There was a creek running in back of the house, and when it rained a lot, you could hear the boulders crashing against each other in the creek from the heavy flow of water. When I heard the crashing boulders and thunder, I always cried for my dad. He would come and get me and let me sleep in the big king sized bed in my parents bedroom so I would not be afraid of the noise. Shortly after we moved there, I remember having an ear infection, and daddy took me into my parents bed and he blew warm cigar smoke into my ear to make it feel better. He always tried to make me feel as comfortable as possible, and never wanted to see me in pain or suffering. He was the best dad anyone ever had!
My dad loved to travel and we would go on terrific vacations in the various campers and trailers my parents owned over the years. By the time I was twelve years old, we had traveled to all the contiguous thirteen western United States. Friends of my parents, the Mothersbaugh family, lived in Riverton, Wyoming, and we used to go visit them each fall. While the men were off deer hunting with bows and arrows, my mom, my dad's friend's wife, I and their children would stay back at the ranch and ride the Appaloosa horses they raised, which was a lot of fun. Daddy would always come back with one deer, which would be "dressed", wrapped, packaged, frozen and shipped to us at home, and we would have lots of good meals featuring venison for the rest of the year and into the next. I always felt a little bit guilty about eating "Bambi" though!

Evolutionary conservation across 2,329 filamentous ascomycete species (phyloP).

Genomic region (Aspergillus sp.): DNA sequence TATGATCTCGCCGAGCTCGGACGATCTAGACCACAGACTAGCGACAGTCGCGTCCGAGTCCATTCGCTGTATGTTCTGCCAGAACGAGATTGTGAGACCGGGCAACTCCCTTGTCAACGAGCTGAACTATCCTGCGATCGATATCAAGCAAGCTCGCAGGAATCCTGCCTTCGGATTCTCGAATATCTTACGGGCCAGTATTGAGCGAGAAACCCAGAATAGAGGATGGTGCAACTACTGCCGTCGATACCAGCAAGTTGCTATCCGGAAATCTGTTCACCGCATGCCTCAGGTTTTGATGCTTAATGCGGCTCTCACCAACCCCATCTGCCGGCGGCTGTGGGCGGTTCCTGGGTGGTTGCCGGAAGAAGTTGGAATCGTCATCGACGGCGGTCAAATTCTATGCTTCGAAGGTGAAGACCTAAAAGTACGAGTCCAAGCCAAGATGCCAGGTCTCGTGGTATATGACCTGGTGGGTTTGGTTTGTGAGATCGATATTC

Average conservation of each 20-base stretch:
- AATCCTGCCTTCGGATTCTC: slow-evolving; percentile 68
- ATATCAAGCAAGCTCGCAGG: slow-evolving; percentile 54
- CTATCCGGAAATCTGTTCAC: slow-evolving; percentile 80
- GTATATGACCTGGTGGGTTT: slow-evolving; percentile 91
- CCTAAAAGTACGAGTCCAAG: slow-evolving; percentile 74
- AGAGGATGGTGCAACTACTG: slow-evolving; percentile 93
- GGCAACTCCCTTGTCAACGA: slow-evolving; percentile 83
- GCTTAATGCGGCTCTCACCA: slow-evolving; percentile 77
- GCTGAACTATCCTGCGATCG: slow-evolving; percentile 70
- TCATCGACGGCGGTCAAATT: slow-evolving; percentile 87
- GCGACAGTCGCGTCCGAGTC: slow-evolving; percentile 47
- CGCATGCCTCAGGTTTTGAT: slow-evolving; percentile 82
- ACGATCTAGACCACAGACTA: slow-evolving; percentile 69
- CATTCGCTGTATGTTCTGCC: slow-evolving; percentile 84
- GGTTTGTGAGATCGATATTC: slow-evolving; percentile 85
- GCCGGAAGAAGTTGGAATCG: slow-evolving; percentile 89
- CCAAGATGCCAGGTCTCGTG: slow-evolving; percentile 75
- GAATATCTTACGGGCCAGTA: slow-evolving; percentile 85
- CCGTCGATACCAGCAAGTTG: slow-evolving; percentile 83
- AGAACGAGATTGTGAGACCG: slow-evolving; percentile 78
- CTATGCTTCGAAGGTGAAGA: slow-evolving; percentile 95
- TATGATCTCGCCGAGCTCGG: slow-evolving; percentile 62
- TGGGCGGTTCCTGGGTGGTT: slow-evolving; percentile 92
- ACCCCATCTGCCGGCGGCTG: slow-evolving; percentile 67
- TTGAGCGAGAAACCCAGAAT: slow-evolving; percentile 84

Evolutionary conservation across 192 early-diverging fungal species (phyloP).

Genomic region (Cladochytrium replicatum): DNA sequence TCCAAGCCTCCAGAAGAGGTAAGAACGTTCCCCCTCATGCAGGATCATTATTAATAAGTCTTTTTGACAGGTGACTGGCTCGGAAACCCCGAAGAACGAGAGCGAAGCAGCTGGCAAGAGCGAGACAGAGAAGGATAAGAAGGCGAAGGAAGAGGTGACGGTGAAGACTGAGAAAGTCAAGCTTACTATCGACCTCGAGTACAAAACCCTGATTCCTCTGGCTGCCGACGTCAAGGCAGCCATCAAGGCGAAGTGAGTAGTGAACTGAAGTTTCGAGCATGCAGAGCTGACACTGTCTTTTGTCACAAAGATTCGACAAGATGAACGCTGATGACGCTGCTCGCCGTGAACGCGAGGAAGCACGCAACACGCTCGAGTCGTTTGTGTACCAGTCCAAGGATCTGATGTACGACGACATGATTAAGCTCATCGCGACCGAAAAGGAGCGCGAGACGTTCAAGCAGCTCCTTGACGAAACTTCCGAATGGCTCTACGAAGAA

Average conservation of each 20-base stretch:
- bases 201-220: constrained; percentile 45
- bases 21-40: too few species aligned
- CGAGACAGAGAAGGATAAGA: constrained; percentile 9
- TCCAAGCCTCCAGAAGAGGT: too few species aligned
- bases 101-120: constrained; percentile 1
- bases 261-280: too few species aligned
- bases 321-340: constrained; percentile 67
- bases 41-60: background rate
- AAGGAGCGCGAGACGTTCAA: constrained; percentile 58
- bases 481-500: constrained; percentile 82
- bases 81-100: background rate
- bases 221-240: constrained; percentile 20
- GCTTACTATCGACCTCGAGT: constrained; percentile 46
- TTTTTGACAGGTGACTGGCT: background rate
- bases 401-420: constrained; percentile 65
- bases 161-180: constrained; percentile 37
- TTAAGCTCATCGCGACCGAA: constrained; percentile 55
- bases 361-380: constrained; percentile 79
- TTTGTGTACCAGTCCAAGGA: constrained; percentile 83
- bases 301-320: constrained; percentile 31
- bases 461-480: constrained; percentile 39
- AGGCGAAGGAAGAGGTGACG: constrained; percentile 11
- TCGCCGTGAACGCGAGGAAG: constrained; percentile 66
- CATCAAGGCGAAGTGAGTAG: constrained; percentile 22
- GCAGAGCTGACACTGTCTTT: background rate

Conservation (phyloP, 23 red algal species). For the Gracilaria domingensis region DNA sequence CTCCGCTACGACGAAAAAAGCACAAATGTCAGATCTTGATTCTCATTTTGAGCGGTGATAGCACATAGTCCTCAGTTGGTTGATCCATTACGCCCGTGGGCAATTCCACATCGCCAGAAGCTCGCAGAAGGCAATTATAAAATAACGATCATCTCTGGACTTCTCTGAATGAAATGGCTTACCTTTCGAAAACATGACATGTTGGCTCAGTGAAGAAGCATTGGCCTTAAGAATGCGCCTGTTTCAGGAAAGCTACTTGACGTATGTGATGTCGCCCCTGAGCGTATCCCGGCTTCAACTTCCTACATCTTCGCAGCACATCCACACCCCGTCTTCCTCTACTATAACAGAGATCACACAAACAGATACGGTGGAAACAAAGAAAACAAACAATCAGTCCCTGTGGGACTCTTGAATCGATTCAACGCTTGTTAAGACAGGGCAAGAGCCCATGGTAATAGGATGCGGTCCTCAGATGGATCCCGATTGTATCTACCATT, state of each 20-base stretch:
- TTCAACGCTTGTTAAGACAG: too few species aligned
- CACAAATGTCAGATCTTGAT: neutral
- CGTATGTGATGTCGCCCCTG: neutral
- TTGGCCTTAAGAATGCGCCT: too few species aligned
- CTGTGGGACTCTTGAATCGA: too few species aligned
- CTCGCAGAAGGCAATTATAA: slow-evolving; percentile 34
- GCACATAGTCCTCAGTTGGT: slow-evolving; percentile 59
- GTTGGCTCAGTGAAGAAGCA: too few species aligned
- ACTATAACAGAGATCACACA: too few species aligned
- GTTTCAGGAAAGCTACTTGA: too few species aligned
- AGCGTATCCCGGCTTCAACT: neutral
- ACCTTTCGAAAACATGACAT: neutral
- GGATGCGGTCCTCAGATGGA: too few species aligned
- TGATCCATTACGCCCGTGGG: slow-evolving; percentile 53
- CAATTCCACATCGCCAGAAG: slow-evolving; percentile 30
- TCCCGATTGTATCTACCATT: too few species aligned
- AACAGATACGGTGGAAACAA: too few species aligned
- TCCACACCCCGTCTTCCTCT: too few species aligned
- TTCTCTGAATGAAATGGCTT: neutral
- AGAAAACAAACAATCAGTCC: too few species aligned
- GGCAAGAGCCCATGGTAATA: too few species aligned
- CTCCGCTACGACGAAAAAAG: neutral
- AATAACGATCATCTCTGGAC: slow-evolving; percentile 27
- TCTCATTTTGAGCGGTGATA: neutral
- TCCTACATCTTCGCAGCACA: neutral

Some of the things I remember we did in our travels was to go to The Grand Canyon, Zion National Park, Bryce and Oak Creek Canyons in Arizona and Utah, Yellowstone National Park, The Grand Tetons, and Thermopolis Hot Springs in Wyoming and Montana, San Francisco, Big Sur and Monterrey in Northern California, and many places in the Pacific Northwest as well as Yosemite, where my parents had their honeymoon in 1932. I also fondly remember a great trip to Catalina in 1960 on the Big White Steamship that went from San Pedro to the town of Avalon. From that trip, I have a picture of my dad in a flower "lei" they gave you when you boarded or left the ship. He didn't look very amused about having to wear this flower necklace while I took his picture!